By Bryce DeWitt

Editor’s Note: Bryce DeWitt wrote this personal essay for Physics Today before he died on 23 September 2004. With it, Physics Today begins its celebration of the World Year of Physics 2005.


The physicist’s quest for understanding is not the only way to raise the level of our existence and give our lives meaning.

A vacant lot sprinkled with puncture vines spread westward, and the Sun was setting over the coast ranges. It must have been near the end of school for I was already walking barefoot, something that my father, the local country doctor, looked on with disfavor. There were clouds in the west, left over from a late spring rain, and the sun was sending shafts of golden rays earthward. “God’s rays,” said my companion, aged six, and we kneeled in obeisance until they disappeared.

Beauty we took for granted, and we responded accordingly. Our vacant lot was in a small village on the east side of the San Joaquin valley [in central California]. The puncture vines were hazards to bare feet, as they were to our bicycle tires, and we had to give attention to both as we crossed over. In 1930 there were many vacant lots. This one was close to where we parted ways, he to his home down the street and I to my maternal grandparents’ farm down a country road.

Even though my grandparents were terribly pious, it was always a treat for me to visit them at the farm. Before sitting down to supper, we had to kneel, with our elbows on the chair seat, and listen to Grandfather give a long prayer. This was repeated after supper. In addition, Grandfather read a chapter or two from the King James Bible. He was working his way straight through the volume, chapter by chapter, book by book. (He had already gone through it twice before, although how he made it through the book of Numbers, I have never understood.) I remember absorbing nothing from these readings. What I got came from Grandmother, who plied me lovingly with Bible stories: The young Samuel and Eli, the high priest. The sword of the Lord and of Gideon. Daniel, Shadrack, Meshack, and Abednego (the original wholesome-food cranks). Moses and Pharaoh’s daughter. . . . Grandmother also sang to me many religious hymns. What I got of Protestantism I got mainly from her. And I got it in a particularly evangelical form.

Grandfather was a failure as a farmer. For example, the farm had no electricity, and to my delight, we had to use coal-oil lamps inside. What he had always wanted to be was an astronomer. He built amateur telescopes, the lens of one of which is in the Harvard College Observatory to this day. His family was too poor to send him to university. But his heart was in science. Naturally Grandmother hounded him to his deathbed, trying to make him give up believing in Darwinian evolution. In later years she and I too had our arguments. For example, according to her the world was made in 4004 BC. Counting forward 6000 years from that date and taking into account the fact that there was no year 0, that would bring us to 1997 AD, sometime in the summer according to Grandmother. Armageddon would then begin and would last for 3½ years. In 2001 AD, the “Son of man” would come “in the clouds of heaven with power and great glory,” and the seventh millennium would be the great one. Grandmother always said that although she would be dead by then, I should live to see it. I confessed that it would be delightful to see such a phenomenon in the sky (I was already planning to become a physicist), but I pointed out to her that Jesus said, “Of that day and hour knoweth no man, no, not the angels of heaven.” She would merely hang her head a bit.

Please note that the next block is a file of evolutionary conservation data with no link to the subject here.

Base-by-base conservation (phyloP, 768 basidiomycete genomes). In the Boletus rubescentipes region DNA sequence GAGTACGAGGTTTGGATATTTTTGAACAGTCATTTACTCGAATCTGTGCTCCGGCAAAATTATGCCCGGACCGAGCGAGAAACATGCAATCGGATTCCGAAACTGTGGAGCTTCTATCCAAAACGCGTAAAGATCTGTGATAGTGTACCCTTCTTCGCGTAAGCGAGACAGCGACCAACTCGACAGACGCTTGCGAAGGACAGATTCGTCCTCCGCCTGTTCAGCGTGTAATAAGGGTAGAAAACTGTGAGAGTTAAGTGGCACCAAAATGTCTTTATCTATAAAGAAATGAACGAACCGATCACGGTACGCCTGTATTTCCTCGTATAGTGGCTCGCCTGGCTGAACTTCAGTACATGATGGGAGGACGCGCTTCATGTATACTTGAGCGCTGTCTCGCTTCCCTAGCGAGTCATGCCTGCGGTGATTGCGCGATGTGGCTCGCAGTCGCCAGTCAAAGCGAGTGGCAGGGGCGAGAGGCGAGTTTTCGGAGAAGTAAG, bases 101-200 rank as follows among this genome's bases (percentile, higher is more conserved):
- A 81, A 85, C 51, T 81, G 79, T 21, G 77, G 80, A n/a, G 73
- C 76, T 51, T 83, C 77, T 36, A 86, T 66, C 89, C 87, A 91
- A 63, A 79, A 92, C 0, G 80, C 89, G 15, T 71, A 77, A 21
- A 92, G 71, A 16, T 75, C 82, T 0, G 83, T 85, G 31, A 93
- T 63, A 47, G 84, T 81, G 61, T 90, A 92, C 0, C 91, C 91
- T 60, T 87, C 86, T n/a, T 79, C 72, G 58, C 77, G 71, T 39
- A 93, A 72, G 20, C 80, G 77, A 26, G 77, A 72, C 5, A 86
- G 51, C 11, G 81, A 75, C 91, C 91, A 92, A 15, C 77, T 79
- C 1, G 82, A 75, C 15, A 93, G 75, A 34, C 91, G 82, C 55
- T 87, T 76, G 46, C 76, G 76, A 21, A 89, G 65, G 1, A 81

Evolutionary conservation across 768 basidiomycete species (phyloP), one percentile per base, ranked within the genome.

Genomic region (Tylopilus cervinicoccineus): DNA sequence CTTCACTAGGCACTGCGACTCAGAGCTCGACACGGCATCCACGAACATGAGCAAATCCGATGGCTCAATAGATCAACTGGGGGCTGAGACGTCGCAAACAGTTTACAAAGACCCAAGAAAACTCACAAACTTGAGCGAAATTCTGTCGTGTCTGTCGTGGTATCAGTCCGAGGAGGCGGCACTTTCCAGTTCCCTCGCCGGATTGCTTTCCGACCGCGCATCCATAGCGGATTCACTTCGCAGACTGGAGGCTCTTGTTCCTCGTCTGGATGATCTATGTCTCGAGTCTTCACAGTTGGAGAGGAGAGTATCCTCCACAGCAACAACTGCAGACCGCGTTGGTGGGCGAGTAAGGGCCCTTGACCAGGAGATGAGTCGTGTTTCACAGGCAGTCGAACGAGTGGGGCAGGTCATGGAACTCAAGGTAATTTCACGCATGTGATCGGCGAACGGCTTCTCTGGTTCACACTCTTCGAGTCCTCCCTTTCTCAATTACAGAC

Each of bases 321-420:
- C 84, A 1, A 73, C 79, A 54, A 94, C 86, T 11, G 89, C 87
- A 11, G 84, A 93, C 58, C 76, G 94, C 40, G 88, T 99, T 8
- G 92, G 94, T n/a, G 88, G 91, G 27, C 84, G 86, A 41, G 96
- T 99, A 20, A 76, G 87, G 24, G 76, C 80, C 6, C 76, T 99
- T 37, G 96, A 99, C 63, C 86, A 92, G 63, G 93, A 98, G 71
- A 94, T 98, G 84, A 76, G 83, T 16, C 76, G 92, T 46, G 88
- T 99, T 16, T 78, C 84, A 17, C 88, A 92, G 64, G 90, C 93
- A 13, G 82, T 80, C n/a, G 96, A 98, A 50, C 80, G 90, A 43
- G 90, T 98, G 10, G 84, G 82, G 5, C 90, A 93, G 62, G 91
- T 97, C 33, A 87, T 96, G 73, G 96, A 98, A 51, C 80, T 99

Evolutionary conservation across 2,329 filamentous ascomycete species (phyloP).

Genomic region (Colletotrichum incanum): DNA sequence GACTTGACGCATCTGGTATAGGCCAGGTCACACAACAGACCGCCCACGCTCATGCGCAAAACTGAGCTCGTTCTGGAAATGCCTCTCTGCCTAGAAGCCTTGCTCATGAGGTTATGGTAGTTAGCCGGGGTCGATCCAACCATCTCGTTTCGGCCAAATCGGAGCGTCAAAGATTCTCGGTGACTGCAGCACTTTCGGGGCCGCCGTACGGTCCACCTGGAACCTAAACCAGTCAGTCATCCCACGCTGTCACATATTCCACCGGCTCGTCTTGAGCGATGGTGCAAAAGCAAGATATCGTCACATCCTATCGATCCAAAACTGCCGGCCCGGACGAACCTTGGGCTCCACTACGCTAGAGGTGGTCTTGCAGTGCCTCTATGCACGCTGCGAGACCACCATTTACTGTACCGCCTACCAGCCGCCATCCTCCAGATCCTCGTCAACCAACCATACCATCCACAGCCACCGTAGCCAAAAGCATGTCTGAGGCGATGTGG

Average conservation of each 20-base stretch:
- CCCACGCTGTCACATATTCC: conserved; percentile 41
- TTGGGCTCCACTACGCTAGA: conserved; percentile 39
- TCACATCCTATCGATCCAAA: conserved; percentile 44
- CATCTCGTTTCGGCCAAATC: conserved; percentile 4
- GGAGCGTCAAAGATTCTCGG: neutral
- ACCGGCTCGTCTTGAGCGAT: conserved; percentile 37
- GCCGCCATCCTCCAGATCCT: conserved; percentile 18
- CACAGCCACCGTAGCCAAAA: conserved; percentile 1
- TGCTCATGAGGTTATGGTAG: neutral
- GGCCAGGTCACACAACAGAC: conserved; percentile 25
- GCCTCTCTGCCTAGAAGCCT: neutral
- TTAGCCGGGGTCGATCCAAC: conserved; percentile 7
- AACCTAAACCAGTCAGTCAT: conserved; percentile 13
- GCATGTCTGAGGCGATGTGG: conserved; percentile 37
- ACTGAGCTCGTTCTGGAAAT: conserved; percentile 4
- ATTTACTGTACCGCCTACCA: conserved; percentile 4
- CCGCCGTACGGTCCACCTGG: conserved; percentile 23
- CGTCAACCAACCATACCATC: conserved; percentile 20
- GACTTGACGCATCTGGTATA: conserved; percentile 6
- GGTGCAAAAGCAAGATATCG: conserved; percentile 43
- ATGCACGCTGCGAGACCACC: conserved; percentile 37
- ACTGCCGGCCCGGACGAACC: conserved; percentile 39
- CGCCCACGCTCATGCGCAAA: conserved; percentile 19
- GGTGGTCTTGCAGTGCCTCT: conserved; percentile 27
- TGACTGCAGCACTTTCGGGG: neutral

It is amazing to me that when I tell this story today, I get quite a few responses to the effect that Grandmother just had her dates wrong. How depressing.

After the evening Bible reading, I was sent to bed with a big old alarm clock having a luminous dial. I loved to hold its face close to mine in the dark and watch the scintillations produced every time a radium nucleus decayed. It was better than a Teddy bear.

A few years later I was old enough (around 10) to go to Daily Vacation Bible School. It was organized by two energetic ministers in town, and even though it occurred during the summer vacation I was happy to go to it because it was fun, and it only lasted for about three weeks. It was held in the junior high school building, which had facilities such as a woodworking shop, a basketball court, and a baseball diamond. But the most exciting facility for me was the auditorium, where we had competitions. These were of two sorts. First, the student body was divided into teams, and once a week each team was asked to recite aloud the Bible verses they had memorized during the preceding week. Points were given for the number of verses memorized. Only the number mattered, not their length, so we quickly discovered where the shortest verses in the Bible were to be found.